Y... la casa declaraba con el expresivo lenguaje de las cosas...
|Pérez Galdós, Tristana.|
Me entretenía viendo... algunas cosas grotescas que nos ha legado el prosaico siglo XVIII...
|Pérez Galdós, La Fontana de Oro|
Beginning with Chapter Fourteen of his first published novel, La Fontana de Oro (1868), Pérez Galdós presents the eccentric house of the three Porreño women, with which every Galdós scholar is familiar. The Porreño house is many things -a museum, a cathedral, a prison, a warehouse of the past, and an architectural representation of the eighteenth century. Galdós' creation of the Porreño house is important for various reasons; it is the prototype of many other Galdosian houses in subsequent novels, it reflects his use of symbolism which Casalduero, among others, has discussed;7 and it shows Galdós' initial use of effigies and artifacts -a device which he may have learned from his «maestro», Charles Dickens -8 as vital parts of this early setting. The Porreño house in La Fontana de Oro contains a swarm of living, commenting, spectral, sinister «things» which inhabit the limbo between death and life. Among these effigies and artifacts one must consider the three Porreño women themselves, Salomé, Paz, and doña Paulita.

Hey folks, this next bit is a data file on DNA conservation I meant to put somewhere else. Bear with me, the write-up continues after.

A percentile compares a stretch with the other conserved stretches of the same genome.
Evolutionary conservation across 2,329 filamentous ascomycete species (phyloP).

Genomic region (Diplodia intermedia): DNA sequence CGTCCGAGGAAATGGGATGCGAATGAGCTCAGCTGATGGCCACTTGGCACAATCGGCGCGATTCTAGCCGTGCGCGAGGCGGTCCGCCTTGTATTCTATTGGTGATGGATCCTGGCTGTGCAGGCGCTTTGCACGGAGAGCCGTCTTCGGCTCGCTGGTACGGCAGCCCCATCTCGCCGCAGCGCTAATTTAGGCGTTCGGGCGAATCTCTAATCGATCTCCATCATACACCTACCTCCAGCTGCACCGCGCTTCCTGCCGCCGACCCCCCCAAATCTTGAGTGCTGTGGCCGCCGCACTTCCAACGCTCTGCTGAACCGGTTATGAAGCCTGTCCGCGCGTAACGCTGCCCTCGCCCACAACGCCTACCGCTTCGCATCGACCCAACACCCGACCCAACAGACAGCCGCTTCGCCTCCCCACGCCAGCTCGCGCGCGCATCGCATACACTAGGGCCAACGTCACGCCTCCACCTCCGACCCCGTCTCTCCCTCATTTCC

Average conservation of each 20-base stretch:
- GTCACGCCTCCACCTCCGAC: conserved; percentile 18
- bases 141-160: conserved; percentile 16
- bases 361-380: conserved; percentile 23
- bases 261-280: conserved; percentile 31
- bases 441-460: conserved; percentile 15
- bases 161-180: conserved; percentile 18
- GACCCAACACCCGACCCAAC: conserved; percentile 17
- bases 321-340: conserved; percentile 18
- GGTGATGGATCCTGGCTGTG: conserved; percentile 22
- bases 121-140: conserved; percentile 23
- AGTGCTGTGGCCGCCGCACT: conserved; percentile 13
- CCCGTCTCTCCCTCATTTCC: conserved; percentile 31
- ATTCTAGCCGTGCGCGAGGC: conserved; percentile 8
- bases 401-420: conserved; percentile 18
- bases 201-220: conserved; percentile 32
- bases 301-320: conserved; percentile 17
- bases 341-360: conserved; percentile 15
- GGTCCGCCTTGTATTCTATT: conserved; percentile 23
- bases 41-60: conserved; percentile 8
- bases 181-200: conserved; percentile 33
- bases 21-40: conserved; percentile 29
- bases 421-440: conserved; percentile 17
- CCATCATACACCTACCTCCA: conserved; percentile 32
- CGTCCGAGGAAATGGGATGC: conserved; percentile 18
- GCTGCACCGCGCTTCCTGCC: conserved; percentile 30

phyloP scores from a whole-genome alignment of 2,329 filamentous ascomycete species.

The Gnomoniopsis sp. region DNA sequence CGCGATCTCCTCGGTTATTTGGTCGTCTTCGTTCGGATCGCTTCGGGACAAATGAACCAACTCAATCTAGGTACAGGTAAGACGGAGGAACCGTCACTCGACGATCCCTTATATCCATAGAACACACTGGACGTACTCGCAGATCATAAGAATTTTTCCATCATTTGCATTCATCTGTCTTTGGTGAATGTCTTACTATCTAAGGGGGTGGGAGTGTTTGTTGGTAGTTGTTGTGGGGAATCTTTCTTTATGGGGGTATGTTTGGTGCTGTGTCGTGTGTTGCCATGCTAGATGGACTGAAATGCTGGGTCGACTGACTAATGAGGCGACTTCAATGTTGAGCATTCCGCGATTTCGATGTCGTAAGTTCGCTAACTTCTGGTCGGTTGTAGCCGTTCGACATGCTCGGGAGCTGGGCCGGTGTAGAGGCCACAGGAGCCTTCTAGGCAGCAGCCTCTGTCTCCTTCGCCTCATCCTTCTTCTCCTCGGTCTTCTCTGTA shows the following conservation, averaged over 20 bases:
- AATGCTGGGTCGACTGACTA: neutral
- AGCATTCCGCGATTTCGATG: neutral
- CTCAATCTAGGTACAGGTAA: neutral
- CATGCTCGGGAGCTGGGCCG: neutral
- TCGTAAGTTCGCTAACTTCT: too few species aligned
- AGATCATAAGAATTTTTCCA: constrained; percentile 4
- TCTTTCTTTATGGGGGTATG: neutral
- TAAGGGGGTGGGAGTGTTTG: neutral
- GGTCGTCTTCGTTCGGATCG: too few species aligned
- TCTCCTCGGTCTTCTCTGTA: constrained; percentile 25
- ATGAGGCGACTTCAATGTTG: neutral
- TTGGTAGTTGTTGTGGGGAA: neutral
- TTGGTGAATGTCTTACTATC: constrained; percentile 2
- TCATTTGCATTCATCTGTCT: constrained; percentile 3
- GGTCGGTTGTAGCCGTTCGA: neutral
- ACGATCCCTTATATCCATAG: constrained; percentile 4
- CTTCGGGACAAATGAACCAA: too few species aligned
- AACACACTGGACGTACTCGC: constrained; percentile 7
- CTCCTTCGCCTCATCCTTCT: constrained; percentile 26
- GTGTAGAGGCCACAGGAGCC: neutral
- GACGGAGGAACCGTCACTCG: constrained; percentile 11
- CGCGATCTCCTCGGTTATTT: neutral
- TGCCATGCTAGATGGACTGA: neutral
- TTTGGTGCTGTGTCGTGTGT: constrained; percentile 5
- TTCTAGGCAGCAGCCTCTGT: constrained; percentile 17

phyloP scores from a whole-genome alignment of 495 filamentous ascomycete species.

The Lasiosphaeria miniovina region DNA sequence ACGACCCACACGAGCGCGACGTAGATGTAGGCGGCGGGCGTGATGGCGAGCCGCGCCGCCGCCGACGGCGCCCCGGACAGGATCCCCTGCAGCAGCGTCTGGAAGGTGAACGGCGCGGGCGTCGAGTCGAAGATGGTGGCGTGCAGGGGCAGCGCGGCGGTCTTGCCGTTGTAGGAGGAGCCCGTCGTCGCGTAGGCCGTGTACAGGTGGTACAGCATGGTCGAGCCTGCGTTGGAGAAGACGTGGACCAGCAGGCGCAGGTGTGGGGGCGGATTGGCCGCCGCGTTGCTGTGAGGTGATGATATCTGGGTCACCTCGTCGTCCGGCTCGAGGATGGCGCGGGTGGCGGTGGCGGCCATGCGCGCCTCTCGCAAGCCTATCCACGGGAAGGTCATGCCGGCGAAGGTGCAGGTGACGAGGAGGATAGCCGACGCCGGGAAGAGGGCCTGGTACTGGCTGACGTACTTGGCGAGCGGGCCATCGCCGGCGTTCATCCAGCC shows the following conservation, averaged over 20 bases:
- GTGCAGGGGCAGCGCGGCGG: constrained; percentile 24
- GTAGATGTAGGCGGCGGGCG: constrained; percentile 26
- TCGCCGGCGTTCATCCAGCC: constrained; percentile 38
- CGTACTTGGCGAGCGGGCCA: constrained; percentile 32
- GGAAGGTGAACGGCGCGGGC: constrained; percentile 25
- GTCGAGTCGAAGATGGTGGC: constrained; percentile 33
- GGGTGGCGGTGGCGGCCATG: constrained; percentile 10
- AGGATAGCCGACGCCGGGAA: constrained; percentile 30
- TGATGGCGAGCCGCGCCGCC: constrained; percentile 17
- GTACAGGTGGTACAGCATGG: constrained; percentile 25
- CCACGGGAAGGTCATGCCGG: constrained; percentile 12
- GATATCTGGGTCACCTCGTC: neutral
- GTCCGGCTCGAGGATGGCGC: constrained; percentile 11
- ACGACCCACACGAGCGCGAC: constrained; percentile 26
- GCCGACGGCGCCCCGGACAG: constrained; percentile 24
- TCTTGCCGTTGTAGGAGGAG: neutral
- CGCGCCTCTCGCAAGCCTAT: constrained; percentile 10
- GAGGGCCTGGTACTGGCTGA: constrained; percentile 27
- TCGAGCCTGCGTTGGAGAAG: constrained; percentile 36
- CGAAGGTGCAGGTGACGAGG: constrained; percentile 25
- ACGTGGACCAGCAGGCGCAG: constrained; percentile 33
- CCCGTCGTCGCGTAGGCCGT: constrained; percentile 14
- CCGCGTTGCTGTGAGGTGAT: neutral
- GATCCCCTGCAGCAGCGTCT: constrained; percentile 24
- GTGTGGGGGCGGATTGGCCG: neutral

For purposes of this discussion, the words «effigy» (which Galdós uses often in La Fontana de Oro) and «artifact» refer to the quasi-human background of the Porreño house: the furniture, the pictures, the statuary, the house itself. John Carey has written that «the effigy, the picture, the thing with human lineaments which watches, paralysed and dumb» in Dickens' novels «supplies a major imaginative level... which interacts with the human beings just as importantly as the human beings react to each other».9 From his earliest writings, Galdós shows an almost Dickensian obsession with the «things» of life; the journalistic writings of his youth are crowded with the imagery of effigies and artifacts.10 In La Fontana de Oro, he provides an extra stratum of reality through his inclusion of humanized furniture and furniturized humans; he does this in a way which is innovative and perhaps revolutionary in Hispanic letters of the nineteenth century. By vivifying things and reifying life, Galdós creates at once an affinity and a tension between the two realms.11 Although the staging of a particular scene in the novel may be outwardly as static as a retablo, the constant relationship between the animate and the inanimate objects makes the scene spring into an eery semblance of life. —14→ Through the restless ambience which Galdós provides, the reader is beguiled into seeing the inanimate world itself in revolution in this «libro con cierta tendencia revolucionaria», as Galdós called La Fontana de Oro.12